Between 2010 and 2016, auto fuel sales fell by 34 percent and heating fuel demand plunged by 53 percent following two major tax hikes for fuel (special consumption tax and VAT). During this period, between 3,500 and 4,000 fuel stations went out of business, roughly 10,000 ot 12,000 jobs were shed, not including several thousand indirectly linked job losses, while the market was flooded with provisions for bad debt worth millions of euros.

Meanwhile, fuel smuggling practices have remained virtually untouched. An “inflow-outflow” data system legislated by a preceding administration back in 2012 with the objective of tracking petrol station fuel purchases and sales is not yet fully operational. Also, a plan to fit GPS systems onto fuel trucks as a means of monitoring their moves has not been completed. Illicit trade for marine fuel is rampant.



Sharp heating fuel sales increase registered in 2015

Data just released on the country’s fuel sales for 2015 have shown a slight decline in auto fuel consumption, down by 46,712 tons compared to the previous year, while heating fuel registered an impressive 43 percent year-on-year increase. Consumption in the heating fuel category increased by 417,210 tons compared to 2014.

Overall fuel sales increased by six percent as a result of the considerable rise in heating fuel demand.

Unleaded auto fuel sales continued to drop amid the ongoing Greek recession. It is believed that the lower prices offered in 2015 helped restrict the decline experienced in the preceding years. A six percent decline in auto fuel sales had been registered in 2014. The drop was limited to three percent in 2015, for sales totaling 2.46 million tons.

On the contrary, auto diesel sales, which proved dynamic in 2014 to register an eight percent sales increase, ended up losing momentum in 2015. Despite the lower prices offered, auto diesel sales increased by just two percent in 2015, to 2.51 million tons.

Heating fuel sales figures definitely provided the sector’s brightest news for the year. The 43 percent sales increase took total heating fuel sales to 1.39 million tons in 2015 from 971,454 tons in 2014.

Early fuel sales data for 2016 indicate that the year has begun slowly with subdued sales figures in all product categories.

Sharp heating fuel demand boost registered in December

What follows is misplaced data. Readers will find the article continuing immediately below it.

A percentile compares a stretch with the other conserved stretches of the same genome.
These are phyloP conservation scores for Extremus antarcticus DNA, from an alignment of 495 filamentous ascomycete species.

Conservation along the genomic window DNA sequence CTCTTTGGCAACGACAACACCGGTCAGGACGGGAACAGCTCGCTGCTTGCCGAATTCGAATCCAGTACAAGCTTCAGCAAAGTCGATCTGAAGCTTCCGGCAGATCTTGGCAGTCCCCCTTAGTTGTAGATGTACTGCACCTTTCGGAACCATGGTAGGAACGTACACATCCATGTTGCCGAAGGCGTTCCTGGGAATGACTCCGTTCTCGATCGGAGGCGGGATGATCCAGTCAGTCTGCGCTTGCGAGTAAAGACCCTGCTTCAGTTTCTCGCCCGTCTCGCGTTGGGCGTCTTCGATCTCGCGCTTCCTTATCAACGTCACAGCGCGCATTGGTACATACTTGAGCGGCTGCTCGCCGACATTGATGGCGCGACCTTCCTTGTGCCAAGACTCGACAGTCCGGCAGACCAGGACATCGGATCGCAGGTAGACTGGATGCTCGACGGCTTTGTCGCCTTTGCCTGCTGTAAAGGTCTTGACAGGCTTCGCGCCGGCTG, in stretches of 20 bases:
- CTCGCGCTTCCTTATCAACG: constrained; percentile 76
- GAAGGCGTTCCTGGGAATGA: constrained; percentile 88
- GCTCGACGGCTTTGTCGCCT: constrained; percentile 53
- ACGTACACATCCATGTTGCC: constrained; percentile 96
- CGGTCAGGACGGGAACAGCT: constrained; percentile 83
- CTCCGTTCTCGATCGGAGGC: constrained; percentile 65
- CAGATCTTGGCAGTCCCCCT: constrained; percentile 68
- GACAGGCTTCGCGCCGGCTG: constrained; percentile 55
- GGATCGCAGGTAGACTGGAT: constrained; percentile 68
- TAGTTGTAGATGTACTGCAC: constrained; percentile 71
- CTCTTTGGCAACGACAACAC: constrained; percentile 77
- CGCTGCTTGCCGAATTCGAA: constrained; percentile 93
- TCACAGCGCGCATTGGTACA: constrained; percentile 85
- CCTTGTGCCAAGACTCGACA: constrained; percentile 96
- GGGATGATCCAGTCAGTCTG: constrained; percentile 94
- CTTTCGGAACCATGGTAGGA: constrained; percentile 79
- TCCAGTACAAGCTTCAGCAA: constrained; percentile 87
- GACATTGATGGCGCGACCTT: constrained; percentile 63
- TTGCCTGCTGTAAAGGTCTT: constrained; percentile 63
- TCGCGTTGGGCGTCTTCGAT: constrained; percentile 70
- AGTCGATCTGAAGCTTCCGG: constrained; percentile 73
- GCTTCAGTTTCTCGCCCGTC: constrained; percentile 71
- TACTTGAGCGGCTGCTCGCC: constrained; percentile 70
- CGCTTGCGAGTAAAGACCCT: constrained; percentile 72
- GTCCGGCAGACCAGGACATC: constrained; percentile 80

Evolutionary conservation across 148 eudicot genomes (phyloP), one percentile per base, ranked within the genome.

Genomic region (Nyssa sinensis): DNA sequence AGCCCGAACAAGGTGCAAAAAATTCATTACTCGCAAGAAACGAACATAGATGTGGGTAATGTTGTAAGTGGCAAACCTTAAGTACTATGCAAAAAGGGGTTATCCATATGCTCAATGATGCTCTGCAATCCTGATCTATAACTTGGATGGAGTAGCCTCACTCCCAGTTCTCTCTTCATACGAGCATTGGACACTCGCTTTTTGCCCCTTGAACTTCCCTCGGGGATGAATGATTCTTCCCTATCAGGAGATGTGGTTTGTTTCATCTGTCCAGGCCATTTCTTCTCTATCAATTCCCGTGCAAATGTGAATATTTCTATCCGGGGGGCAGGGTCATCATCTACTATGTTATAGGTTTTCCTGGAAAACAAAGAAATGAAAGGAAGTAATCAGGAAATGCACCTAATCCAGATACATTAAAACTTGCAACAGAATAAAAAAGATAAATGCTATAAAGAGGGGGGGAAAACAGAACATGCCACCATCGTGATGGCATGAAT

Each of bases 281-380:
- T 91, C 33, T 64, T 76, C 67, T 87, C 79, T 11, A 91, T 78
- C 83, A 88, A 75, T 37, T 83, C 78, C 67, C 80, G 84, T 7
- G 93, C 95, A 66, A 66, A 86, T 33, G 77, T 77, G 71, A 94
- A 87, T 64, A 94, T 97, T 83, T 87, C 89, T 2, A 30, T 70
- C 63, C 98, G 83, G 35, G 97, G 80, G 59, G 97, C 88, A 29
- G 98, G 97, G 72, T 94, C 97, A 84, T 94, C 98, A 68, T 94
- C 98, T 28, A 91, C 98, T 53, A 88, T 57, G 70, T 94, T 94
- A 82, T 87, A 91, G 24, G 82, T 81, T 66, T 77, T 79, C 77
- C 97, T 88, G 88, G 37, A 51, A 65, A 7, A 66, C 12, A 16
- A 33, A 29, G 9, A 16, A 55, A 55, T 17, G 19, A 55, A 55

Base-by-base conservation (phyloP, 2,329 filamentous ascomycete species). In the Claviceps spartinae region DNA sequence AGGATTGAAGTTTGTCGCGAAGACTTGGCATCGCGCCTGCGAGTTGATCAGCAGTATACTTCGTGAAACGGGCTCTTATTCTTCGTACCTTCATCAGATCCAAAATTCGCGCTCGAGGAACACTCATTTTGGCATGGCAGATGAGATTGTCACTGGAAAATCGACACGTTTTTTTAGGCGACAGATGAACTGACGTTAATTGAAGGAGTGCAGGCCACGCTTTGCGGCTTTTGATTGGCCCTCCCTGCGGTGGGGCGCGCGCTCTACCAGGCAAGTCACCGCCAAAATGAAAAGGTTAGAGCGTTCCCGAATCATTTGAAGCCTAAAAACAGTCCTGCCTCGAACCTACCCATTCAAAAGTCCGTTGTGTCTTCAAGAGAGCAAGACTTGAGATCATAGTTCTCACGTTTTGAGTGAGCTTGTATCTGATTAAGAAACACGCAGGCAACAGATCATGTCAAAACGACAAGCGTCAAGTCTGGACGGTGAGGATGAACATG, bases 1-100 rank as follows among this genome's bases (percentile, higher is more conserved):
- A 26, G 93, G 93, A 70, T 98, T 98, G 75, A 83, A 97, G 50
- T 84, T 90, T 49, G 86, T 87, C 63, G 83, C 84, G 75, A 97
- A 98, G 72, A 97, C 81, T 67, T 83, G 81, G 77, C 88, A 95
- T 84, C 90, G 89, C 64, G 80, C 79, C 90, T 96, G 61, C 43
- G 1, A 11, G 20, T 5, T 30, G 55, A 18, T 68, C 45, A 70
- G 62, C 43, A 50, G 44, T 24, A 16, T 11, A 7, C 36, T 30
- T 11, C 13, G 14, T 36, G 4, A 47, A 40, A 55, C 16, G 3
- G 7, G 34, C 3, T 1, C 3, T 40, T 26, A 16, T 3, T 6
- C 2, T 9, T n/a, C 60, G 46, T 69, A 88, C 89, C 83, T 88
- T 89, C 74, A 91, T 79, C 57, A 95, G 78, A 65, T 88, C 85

The local fuel market ended the year with a considerable boost in demand propelled by a significant increase in heating fuel orders during December, according to business news source

Many petrol trading companies experienced order increases of up to 40 percent in the final month of 2015, which came as respite amid a year of sharp fluctuations, good and bad news, all of which ultimately heightened insecurity, as it has become unclear how much further the price of crude can drop in the international market.

The local heating fuel orders boost in December, especially during the festive season, has been attributed to lower prices and favorable terms offered by competing suppliers.

Heating fuel prices, whose national average was less than 75 cents per liter and under 70 cents in the wider Athens region, have now fallen to levels of four years ago.

Intensifying rumors of limited heating fuel subsidies that could be swiftly absorbed by entitled households also helped boost heating fuel demand.

Although this winter season has been mostly mild in Greece compared to last year, the sudden dip in temperatures experienced around the country during the New Year period also helped boost fuel demand.

Despite the late-year surge, 2015 ended as a subdued year, overall, for the fuel sector. Encouraging signs during the year’s first half were suddenly devastated by the arrival of capital controls in the summer. The restrictive banking measures altered the market’s sentiment and led to a drastic decline in demand. It took until October for the fuel market to regain some sense of balance. December’s boost will certainly offer some improvement to the sector’s overall results for 2015. The sector suffered a bad year in 2014, incurring an overall loss of some 65 million euros.